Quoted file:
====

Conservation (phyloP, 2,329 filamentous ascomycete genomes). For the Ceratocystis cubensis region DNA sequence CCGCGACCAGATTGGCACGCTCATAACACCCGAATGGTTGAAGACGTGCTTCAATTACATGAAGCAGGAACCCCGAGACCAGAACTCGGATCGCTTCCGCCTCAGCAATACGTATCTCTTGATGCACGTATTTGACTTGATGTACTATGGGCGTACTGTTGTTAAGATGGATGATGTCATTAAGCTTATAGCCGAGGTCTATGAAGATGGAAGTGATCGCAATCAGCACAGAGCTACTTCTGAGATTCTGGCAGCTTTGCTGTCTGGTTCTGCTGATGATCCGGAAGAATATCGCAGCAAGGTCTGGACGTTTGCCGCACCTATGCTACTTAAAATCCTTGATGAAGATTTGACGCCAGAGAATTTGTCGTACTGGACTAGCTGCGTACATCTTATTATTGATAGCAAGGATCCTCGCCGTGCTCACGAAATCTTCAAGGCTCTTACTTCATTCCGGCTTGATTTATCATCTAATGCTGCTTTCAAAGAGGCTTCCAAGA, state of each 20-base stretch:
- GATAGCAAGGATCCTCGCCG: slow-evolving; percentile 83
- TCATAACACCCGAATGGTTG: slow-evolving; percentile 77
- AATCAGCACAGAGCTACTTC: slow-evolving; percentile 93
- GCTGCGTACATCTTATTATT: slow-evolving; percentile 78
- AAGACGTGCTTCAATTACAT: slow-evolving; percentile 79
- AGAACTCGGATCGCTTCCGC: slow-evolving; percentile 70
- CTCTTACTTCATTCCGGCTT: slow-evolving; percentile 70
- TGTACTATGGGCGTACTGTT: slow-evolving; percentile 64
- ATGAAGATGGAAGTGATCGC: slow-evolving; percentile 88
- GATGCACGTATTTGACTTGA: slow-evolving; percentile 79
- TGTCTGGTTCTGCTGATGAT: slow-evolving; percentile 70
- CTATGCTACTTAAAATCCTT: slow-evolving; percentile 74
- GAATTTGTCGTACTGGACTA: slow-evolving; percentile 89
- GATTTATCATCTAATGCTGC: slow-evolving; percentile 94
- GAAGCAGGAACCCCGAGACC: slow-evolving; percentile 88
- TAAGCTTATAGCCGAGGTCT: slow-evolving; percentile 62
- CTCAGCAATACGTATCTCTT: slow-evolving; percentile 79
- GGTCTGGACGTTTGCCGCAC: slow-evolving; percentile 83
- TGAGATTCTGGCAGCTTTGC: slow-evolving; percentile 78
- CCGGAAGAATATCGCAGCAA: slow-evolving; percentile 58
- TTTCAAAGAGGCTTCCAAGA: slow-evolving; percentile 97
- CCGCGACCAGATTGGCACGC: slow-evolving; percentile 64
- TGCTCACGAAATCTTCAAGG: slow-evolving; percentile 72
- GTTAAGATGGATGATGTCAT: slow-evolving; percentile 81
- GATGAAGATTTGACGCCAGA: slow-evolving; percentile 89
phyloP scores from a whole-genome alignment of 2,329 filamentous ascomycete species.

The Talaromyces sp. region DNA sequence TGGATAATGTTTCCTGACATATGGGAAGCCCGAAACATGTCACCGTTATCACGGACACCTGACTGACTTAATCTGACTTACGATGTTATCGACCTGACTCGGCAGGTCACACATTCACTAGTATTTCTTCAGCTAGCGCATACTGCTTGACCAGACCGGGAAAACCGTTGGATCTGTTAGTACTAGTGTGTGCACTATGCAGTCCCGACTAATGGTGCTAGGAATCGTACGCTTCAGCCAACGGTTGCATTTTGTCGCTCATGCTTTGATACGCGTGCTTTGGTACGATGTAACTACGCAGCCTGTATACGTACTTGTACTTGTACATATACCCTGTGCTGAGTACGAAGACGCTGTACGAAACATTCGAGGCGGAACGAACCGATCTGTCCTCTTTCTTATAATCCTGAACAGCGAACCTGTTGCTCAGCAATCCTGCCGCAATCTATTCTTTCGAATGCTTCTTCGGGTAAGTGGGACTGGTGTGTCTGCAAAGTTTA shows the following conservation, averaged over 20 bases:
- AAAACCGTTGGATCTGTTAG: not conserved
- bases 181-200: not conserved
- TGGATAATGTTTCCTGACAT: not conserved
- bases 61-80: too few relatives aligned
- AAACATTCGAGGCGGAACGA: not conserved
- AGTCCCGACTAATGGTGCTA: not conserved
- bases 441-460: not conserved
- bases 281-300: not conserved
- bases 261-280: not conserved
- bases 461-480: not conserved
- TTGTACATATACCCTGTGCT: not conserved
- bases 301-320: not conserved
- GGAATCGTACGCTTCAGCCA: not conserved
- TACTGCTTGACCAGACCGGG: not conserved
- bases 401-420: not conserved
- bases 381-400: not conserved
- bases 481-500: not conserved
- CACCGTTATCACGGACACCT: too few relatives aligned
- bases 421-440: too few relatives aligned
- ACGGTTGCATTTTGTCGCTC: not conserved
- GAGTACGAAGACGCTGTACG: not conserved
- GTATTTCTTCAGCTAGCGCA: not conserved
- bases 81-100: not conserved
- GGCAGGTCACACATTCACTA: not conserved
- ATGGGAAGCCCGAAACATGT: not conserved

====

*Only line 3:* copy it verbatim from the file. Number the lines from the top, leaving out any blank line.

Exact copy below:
- TCATAACACCCGAATGGTTG: slow-evolving; percentile 77